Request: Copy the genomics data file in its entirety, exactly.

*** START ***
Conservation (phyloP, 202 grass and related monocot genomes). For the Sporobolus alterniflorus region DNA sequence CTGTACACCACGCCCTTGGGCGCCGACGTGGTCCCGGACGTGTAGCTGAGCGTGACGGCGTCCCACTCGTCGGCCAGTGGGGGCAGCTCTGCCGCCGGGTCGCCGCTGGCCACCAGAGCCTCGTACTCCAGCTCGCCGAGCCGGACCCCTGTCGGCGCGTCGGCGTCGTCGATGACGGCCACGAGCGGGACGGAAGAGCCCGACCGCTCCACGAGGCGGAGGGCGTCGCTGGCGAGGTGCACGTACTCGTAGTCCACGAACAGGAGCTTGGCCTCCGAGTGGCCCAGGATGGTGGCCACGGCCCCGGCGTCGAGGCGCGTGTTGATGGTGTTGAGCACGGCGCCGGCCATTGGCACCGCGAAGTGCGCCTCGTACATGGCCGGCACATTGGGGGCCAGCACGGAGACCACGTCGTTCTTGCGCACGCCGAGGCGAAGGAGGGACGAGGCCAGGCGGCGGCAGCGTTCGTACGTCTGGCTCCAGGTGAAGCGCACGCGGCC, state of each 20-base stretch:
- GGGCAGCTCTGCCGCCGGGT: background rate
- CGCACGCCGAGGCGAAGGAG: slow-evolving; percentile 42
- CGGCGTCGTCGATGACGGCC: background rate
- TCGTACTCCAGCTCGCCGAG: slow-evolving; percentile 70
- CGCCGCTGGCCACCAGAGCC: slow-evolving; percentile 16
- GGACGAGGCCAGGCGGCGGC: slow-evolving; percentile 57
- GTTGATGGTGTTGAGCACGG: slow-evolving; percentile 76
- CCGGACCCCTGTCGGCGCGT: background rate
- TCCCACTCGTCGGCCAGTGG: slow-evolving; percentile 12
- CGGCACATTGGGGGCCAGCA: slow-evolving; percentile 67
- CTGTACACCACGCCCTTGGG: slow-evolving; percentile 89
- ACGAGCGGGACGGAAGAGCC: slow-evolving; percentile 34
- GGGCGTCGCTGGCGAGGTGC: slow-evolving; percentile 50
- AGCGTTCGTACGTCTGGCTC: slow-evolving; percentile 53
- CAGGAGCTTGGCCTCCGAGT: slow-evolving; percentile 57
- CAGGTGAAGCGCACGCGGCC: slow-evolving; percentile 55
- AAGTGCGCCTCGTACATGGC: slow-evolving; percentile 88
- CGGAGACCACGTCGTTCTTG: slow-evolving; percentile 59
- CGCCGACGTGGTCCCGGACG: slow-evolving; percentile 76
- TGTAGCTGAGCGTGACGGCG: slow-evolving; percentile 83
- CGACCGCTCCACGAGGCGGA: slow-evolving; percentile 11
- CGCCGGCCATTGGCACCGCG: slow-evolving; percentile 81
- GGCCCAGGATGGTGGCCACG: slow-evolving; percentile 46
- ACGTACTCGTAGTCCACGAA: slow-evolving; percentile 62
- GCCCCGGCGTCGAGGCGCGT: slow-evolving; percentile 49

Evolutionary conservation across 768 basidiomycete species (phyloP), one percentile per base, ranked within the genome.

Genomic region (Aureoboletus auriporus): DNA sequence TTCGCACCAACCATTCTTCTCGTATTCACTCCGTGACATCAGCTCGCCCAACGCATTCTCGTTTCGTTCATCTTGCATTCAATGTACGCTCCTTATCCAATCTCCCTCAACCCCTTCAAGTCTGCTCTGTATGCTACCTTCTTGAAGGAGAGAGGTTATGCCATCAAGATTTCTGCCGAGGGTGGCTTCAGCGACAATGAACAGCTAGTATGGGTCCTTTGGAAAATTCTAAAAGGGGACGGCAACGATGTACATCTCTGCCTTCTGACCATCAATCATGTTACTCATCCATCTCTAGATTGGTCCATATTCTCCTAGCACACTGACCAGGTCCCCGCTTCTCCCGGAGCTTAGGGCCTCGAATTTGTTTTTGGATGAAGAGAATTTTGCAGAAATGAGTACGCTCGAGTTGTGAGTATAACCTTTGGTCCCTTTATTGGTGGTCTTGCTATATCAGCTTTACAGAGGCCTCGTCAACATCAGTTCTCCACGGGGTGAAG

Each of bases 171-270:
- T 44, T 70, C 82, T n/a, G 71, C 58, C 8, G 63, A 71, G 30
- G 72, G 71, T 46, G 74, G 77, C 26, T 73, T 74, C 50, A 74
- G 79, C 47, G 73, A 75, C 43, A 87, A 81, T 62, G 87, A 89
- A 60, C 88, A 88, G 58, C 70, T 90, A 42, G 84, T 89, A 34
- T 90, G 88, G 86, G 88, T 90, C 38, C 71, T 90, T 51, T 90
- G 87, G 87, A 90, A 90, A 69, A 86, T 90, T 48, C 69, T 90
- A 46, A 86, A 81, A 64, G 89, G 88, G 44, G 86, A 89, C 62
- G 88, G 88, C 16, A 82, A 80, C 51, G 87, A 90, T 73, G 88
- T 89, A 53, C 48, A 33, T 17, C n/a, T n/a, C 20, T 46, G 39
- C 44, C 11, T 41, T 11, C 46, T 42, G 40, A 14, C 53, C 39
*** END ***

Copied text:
Conservation (phyloP, 202 grass and related monocot genomes). For the Sporobolus alterniflorus region DNA sequence CTGTACACCACGCCCTTGGGCGCCGACGTGGTCCCGGACGTGTAGCTGAGCGTGACGGCGTCCCACTCGTCGGCCAGTGGGGGCAGCTCTGCCGCCGGGTCGCCGCTGGCCACCAGAGCCTCGTACTCCAGCTCGCCGAGCCGGACCCCTGTCGGCGCGTCGGCGTCGTCGATGACGGCCACGAGCGGGACGGAAGAGCCCGACCGCTCCACGAGGCGGAGGGCGTCGCTGGCGAGGTGCACGTACTCGTAGTCCACGAACAGGAGCTTGGCCTCCGAGTGGCCCAGGATGGTGGCCACGGCCCCGGCGTCGAGGCGCGTGTTGATGGTGTTGAGCACGGCGCCGGCCATTGGCACCGCGAAGTGCGCCTCGTACATGGCCGGCACATTGGGGGCCAGCACGGAGACCACGTCGTTCTTGCGCACGCCGAGGCGAAGGAGGGACGAGGCCAGGCGGCGGCAGCGTTCGTACGTCTGGCTCCAGGTGAAGCGCACGCGGCC, state of each 20-base stretch:
- GGGCAGCTCTGCCGCCGGGT: background rate
- CGCACGCCGAGGCGAAGGAG: slow-evolving; percentile 42
- CGGCGTCGTCGATGACGGCC: background rate
- TCGTACTCCAGCTCGCCGAG: slow-evolving; percentile 70
- CGCCGCTGGCCACCAGAGCC: slow-evolving; percentile 16
- GGACGAGGCCAGGCGGCGGC: slow-evolving; percentile 57
- GTTGATGGTGTTGAGCACGG: slow-evolving; percentile 76
- CCGGACCCCTGTCGGCGCGT: background rate
- TCCCACTCGTCGGCCAGTGG: slow-evolving; percentile 12
- CGGCACATTGGGGGCCAGCA: slow-evolving; percentile 67
- CTGTACACCACGCCCTTGGG: slow-evolving; percentile 89
- ACGAGCGGGACGGAAGAGCC: slow-evolving; percentile 34
- GGGCGTCGCTGGCGAGGTGC: slow-evolving; percentile 50
- AGCGTTCGTACGTCTGGCTC: slow-evolving; percentile 53
- CAGGAGCTTGGCCTCCGAGT: slow-evolving; percentile 57
- CAGGTGAAGCGCACGCGGCC: slow-evolving; percentile 55
- AAGTGCGCCTCGTACATGGC: slow-evolving; percentile 88
- CGGAGACCACGTCGTTCTTG: slow-evolving; percentile 59
- CGCCGACGTGGTCCCGGACG: slow-evolving; percentile 76
- TGTAGCTGAGCGTGACGGCG: slow-evolving; percentile 83
- CGACCGCTCCACGAGGCGGA: slow-evolving; percentile 11
- CGCCGGCCATTGGCACCGCG: slow-evolving; percentile 81
- GGCCCAGGATGGTGGCCACG: slow-evolving; percentile 46
- ACGTACTCGTAGTCCACGAA: slow-evolving; percentile 62
- GCCCCGGCGTCGAGGCGCGT: slow-evolving; percentile 49

Evolutionary conservation across 768 basidiomycete species (phyloP), one percentile per base, ranked within the genome.

Genomic region (Aureoboletus auriporus): DNA sequence TTCGCACCAACCATTCTTCTCGTATTCACTCCGTGACATCAGCTCGCCCAACGCATTCTCGTTTCGTTCATCTTGCATTCAATGTACGCTCCTTATCCAATCTCCCTCAACCCCTTCAAGTCTGCTCTGTATGCTACCTTCTTGAAGGAGAGAGGTTATGCCATCAAGATTTCTGCCGAGGGTGGCTTCAGCGACAATGAACAGCTAGTATGGGTCCTTTGGAAAATTCTAAAAGGGGACGGCAACGATGTACATCTCTGCCTTCTGACCATCAATCATGTTACTCATCCATCTCTAGATTGGTCCATATTCTCCTAGCACACTGACCAGGTCCCCGCTTCTCCCGGAGCTTAGGGCCTCGAATTTGTTTTTGGATGAAGAGAATTTTGCAGAAATGAGTACGCTCGAGTTGTGAGTATAACCTTTGGTCCCTTTATTGGTGGTCTTGCTATATCAGCTTTACAGAGGCCTCGTCAACATCAGTTCTCCACGGGGTGAAG

Each of bases 171-270:
- T 44, T 70, C 82, T n/a, G 71, C 58, C 8, G 63, A 71, G 30
- G 72, G 71, T 46, G 74, G 77, C 26, T 73, T 74, C 50, A 74
- G 79, C 47, G 73, A 75, C 43, A 87, A 81, T 62, G 87, A 89
- A 60, C 88, A 88, G 58, C 70, T 90, A 42, G 84, T 89, A 34
- T 90, G 88, G 86, G 88, T 90, C 38, C 71, T 90, T 51, T 90
- G 87, G 87, A 90, A 90, A 69, A 86, T 90, T 48, C 69, T 90
- A 46, A 86, A 81, A 64, G 89, G 88, G 44, G 86, A 89, C 62
- G 88, G 88, C 16, A 82, A 80, C 51, G 87, A 90, T 73, G 88
- T 89, A 53, C 48, A 33, T 17, C n/a, T n/a, C 20, T 46, G 39
- C 44, C 11, T 41, T 11, C 46, T 42, G 40, A 14, C 53, C 39